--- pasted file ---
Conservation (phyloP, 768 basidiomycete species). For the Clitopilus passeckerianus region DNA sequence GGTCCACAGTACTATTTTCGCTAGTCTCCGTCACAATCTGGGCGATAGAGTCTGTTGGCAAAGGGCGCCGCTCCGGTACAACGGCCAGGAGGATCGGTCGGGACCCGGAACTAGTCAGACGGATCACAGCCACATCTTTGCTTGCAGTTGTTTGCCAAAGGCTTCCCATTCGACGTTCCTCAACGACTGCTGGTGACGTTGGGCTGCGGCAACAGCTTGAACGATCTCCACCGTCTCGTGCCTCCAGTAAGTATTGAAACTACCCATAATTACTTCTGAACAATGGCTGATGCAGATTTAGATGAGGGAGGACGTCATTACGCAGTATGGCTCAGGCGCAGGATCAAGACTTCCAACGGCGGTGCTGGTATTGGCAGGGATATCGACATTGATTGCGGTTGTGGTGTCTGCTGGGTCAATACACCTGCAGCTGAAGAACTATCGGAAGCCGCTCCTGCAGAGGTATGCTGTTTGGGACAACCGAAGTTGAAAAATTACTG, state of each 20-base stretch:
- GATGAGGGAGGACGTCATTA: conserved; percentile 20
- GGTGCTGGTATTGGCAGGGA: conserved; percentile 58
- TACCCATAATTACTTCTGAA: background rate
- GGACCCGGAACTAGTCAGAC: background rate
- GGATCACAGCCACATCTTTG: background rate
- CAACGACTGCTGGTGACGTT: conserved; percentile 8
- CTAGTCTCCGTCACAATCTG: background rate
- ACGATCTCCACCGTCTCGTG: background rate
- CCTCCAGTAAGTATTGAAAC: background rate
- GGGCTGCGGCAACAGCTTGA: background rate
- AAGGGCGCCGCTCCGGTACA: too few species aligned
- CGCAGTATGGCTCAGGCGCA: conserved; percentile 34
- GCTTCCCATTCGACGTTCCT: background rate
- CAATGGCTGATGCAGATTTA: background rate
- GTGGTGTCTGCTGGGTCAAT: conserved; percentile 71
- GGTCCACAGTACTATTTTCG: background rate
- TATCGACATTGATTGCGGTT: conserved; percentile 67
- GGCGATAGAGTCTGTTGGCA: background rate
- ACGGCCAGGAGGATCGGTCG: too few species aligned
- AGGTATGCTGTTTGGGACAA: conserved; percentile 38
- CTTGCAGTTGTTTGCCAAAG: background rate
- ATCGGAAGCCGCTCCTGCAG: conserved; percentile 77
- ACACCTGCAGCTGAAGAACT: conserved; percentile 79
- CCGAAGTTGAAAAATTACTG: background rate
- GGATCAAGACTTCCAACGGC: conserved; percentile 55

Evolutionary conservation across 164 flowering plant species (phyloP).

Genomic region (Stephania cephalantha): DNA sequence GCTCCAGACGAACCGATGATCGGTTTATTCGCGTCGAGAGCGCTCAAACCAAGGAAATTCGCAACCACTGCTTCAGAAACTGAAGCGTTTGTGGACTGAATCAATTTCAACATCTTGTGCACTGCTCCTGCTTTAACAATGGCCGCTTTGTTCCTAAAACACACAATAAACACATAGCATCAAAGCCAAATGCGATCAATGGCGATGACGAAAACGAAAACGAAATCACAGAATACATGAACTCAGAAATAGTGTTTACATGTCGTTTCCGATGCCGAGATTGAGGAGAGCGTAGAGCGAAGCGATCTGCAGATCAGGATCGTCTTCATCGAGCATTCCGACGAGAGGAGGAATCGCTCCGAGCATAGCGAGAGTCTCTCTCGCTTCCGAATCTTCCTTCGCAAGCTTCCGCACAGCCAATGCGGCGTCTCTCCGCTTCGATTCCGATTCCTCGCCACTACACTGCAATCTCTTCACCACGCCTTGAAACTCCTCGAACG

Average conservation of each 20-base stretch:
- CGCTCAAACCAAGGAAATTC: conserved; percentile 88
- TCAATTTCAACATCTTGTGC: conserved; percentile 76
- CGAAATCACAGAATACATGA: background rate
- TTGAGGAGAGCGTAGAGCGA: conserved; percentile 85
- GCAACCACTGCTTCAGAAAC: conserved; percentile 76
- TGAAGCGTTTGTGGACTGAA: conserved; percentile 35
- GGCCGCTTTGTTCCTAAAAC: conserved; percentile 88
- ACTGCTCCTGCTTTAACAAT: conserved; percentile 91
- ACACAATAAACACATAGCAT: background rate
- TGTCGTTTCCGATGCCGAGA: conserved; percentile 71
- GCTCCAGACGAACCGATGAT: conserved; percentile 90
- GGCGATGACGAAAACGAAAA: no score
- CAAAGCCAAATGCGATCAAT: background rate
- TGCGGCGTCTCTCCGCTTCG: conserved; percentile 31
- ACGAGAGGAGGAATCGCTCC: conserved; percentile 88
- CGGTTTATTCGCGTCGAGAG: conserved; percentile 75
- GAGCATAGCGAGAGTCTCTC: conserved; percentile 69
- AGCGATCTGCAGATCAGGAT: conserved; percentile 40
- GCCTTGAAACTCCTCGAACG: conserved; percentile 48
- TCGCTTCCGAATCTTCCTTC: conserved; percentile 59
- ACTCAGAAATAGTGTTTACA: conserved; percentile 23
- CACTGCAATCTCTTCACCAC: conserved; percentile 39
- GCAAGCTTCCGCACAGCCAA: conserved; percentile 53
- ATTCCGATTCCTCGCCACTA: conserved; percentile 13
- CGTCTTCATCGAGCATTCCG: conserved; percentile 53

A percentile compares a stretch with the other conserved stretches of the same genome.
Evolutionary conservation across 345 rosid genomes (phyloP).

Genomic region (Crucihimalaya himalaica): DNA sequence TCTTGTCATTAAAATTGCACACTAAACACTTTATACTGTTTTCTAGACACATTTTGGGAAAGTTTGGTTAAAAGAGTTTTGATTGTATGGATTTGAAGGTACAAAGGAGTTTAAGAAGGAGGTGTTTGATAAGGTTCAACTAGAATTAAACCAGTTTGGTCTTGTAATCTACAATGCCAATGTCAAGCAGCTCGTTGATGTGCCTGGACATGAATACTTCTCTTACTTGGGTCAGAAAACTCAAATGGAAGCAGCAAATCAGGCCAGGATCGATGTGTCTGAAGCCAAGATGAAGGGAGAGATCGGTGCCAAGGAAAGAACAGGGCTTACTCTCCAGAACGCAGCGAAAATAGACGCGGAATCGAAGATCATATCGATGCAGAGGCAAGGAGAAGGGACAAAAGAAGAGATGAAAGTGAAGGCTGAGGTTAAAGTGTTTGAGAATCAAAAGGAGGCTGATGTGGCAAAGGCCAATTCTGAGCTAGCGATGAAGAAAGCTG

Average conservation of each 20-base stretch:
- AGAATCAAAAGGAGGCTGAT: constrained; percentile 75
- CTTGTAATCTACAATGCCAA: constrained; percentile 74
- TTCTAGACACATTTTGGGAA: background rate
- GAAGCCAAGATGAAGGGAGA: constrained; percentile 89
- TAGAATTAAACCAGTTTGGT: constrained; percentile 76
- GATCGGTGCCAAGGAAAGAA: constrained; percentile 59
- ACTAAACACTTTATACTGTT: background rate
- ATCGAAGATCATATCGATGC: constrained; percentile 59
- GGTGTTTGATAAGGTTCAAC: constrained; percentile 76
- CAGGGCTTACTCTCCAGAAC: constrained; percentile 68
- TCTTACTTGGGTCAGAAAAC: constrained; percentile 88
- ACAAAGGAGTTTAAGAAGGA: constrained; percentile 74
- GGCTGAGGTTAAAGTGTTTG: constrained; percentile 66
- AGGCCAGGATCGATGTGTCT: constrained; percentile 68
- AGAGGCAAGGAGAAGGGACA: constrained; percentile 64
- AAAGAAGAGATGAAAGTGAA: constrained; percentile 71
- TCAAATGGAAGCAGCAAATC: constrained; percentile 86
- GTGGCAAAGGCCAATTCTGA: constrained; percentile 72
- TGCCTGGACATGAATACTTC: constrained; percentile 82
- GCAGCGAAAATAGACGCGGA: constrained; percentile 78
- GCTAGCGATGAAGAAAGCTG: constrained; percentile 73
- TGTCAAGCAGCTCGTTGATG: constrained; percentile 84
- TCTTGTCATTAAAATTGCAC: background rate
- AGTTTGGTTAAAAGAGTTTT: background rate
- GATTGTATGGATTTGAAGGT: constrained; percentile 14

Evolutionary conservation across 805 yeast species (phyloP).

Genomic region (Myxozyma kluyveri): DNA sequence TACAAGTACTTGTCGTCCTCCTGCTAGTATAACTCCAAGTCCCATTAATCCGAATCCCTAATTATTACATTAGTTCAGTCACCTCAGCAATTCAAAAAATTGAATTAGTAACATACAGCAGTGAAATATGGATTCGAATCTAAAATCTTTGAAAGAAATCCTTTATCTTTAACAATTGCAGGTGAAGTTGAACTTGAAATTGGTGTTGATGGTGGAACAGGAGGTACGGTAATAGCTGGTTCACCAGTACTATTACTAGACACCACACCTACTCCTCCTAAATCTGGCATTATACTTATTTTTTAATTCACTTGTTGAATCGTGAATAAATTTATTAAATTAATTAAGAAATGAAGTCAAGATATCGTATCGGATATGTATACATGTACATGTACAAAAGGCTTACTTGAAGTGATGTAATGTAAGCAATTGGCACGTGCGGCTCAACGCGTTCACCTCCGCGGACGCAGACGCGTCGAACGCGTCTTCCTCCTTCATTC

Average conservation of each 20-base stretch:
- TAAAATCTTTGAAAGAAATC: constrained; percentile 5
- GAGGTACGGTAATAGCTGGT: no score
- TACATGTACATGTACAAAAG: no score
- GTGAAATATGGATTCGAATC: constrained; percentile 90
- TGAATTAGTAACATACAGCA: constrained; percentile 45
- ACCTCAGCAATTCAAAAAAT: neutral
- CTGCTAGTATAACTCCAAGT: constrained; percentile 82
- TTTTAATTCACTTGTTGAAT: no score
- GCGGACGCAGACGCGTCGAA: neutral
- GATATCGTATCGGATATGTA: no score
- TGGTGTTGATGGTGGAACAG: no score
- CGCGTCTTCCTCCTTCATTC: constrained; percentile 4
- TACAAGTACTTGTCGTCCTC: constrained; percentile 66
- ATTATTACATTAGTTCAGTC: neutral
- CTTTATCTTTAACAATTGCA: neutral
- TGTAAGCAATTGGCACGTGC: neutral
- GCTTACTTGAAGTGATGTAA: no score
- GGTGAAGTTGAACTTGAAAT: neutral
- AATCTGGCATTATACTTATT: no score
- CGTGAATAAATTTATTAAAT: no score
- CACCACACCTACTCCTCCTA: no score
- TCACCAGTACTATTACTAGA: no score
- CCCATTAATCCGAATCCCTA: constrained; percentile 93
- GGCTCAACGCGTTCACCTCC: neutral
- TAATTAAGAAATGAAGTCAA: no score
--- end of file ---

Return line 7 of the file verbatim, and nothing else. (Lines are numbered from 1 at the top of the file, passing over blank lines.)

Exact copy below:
- CAACGACTGCTGGTGACGTT: conserved; percentile 8